Leave comments or report a bug

Simply leave your comments below. If the feedback is about a bug, please provide the steps you took so we can replicate.

Upload files

You can use CTR+V to paste a screenshot from your clipboard directly into the textarea above. Otherwise you can upload a file from your computer below.

Select a theme

These themes change the colour scheme and fonts of this site to make it easier to read.

If there are ways that we can make the site more accessible to you, please contact us.

back to top

Abstract from O’Connor Julie M., Burrows David M., Allen Benjamin L., Burnett Scott E. (2019) Is the European red fox a vector of the invasive basket asparagus (Asparagus aethiopicus) in eastern Australia? Australian Mammalogy

Basket asparagus (Asparagus aethiopicus) has become a naturalised invasive plant in some coastal areas of Australia since its introduction in the late 19th century. Its spread through garden waste dumping and avian seed dispersal has been well documented and both are considered to be the primary means of dispersal.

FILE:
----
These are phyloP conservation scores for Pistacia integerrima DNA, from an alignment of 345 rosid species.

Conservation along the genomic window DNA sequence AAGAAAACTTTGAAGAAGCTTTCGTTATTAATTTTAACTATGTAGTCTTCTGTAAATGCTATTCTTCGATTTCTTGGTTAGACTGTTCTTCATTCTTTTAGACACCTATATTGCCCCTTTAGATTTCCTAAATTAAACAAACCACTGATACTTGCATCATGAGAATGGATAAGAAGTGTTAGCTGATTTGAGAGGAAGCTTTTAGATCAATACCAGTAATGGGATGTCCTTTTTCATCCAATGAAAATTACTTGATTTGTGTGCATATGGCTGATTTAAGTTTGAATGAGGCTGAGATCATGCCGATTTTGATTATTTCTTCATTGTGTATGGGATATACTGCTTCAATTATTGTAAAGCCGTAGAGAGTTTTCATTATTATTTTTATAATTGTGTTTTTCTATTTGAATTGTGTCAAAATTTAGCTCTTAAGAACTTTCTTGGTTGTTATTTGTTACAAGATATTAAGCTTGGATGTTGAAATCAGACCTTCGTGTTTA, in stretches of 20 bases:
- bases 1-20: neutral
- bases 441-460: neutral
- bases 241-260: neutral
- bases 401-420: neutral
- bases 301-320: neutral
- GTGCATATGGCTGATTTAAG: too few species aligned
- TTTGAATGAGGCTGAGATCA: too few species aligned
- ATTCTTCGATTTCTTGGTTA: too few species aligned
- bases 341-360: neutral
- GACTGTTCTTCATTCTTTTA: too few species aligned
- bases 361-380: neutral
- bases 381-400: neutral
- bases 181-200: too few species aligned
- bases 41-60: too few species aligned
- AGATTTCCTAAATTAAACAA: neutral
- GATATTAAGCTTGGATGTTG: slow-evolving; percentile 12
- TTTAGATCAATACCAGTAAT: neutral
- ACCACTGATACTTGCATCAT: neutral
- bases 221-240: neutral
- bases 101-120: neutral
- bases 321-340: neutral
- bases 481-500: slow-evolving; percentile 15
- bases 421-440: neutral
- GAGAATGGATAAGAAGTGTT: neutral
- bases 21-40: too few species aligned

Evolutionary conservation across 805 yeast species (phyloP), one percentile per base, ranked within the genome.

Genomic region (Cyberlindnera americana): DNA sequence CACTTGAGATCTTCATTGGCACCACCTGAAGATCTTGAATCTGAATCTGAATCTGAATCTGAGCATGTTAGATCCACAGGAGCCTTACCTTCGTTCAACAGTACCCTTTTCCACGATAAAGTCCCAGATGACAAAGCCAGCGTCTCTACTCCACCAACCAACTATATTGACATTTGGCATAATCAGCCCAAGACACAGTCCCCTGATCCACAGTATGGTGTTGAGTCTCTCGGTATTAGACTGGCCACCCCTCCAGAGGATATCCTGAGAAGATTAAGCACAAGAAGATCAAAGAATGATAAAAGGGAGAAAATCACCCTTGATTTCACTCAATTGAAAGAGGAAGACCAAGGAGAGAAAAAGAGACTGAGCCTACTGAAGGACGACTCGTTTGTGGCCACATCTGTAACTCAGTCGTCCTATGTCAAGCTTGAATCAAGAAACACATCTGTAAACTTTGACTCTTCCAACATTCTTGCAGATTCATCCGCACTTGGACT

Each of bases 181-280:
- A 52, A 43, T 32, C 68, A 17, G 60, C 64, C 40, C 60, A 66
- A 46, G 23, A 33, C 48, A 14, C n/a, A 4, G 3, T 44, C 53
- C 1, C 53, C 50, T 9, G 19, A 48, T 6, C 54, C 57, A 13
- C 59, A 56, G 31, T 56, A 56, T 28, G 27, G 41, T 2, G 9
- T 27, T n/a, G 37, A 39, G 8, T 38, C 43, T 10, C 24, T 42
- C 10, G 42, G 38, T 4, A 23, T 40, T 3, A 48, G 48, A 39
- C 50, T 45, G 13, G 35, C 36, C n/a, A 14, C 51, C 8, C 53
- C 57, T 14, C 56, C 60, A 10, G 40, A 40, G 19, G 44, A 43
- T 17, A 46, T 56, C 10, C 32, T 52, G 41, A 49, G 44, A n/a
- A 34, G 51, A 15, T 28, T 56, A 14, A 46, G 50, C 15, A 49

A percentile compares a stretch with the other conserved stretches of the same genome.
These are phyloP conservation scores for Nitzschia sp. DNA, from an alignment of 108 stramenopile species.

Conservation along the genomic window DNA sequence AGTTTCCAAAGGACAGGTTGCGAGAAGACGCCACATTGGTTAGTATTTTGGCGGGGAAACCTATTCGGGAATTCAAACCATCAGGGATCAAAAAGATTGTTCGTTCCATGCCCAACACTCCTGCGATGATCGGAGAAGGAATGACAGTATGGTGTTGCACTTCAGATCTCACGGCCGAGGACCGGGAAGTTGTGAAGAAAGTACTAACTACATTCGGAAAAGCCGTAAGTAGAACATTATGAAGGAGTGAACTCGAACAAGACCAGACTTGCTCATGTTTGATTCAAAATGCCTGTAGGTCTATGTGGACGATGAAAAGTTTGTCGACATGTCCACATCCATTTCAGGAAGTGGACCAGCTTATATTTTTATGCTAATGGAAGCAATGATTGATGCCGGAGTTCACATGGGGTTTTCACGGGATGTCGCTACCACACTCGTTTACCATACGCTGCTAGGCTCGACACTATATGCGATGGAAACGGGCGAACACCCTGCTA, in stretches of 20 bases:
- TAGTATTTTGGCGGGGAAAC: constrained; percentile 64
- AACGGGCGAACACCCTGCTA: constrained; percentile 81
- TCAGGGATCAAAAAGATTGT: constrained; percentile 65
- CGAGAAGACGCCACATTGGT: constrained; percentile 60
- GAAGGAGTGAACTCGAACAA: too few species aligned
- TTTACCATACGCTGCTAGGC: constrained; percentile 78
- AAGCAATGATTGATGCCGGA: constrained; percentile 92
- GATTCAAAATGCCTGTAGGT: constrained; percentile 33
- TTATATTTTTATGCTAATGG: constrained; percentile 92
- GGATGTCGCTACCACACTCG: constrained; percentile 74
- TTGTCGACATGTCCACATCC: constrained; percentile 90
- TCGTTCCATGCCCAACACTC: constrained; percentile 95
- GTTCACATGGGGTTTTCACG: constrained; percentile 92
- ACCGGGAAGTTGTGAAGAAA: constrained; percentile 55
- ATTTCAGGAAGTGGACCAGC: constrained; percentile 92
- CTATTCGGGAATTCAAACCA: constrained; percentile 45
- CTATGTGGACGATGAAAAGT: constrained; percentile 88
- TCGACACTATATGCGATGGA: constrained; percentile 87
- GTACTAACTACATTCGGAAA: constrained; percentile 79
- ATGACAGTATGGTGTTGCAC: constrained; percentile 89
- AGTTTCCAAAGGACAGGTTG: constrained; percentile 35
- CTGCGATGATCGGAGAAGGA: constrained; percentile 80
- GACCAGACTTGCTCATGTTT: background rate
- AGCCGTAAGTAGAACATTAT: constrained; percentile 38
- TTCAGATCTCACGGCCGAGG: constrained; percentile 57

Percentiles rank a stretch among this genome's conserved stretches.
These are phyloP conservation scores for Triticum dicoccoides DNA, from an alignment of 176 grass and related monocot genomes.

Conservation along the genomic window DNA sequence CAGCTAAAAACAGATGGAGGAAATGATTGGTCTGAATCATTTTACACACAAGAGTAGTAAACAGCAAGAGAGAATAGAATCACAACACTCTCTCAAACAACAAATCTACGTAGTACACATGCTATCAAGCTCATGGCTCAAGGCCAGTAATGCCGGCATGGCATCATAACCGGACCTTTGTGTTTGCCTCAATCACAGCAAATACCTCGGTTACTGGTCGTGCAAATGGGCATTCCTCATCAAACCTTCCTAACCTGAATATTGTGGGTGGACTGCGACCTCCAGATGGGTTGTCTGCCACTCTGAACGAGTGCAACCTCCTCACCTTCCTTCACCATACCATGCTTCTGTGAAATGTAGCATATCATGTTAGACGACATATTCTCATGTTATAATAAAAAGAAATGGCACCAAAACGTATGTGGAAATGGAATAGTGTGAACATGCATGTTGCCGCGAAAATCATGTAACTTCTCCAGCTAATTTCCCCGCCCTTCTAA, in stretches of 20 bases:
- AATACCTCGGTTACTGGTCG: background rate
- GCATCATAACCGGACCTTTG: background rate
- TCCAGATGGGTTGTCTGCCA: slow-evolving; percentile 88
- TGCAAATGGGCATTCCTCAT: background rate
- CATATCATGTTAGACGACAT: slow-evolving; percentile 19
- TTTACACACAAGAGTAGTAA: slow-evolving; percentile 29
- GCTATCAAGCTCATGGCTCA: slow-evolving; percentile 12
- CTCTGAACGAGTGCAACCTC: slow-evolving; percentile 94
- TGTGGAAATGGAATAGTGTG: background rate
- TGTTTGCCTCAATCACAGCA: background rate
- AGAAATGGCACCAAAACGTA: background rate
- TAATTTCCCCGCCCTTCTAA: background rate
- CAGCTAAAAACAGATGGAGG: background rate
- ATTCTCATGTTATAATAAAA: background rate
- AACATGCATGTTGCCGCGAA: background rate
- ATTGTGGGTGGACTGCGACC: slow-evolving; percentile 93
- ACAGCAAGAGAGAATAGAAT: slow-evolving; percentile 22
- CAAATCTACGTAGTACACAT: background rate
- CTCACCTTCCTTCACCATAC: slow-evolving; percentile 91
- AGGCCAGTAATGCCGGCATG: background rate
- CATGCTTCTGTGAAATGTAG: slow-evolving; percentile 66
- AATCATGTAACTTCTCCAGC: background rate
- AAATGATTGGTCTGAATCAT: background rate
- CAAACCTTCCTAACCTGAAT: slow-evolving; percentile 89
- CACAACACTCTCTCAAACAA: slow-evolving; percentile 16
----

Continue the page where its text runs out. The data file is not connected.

While a small number of avian vectors have been identified, no Australian studies have investigated the potential of mammals to disperse basket asparagus seeds.

We collected basket asparagus seeds from fox (Vulpes vulpes) scats collected in the field, confirmed the viability of these seeds in germination trials, and further documented the germination of basket asparagus seeds from an undisturbed fox scat in situ. These results demonstrate that foxes consume and disperse basket asparagus seeds, and that these seeds are viable and germinate under field conditions. Foxes not only use basket asparagus stands as harbour, but can also facilitate the plant’s dispersal in coastal ecosystems.

Read the full article on the CSIRO website.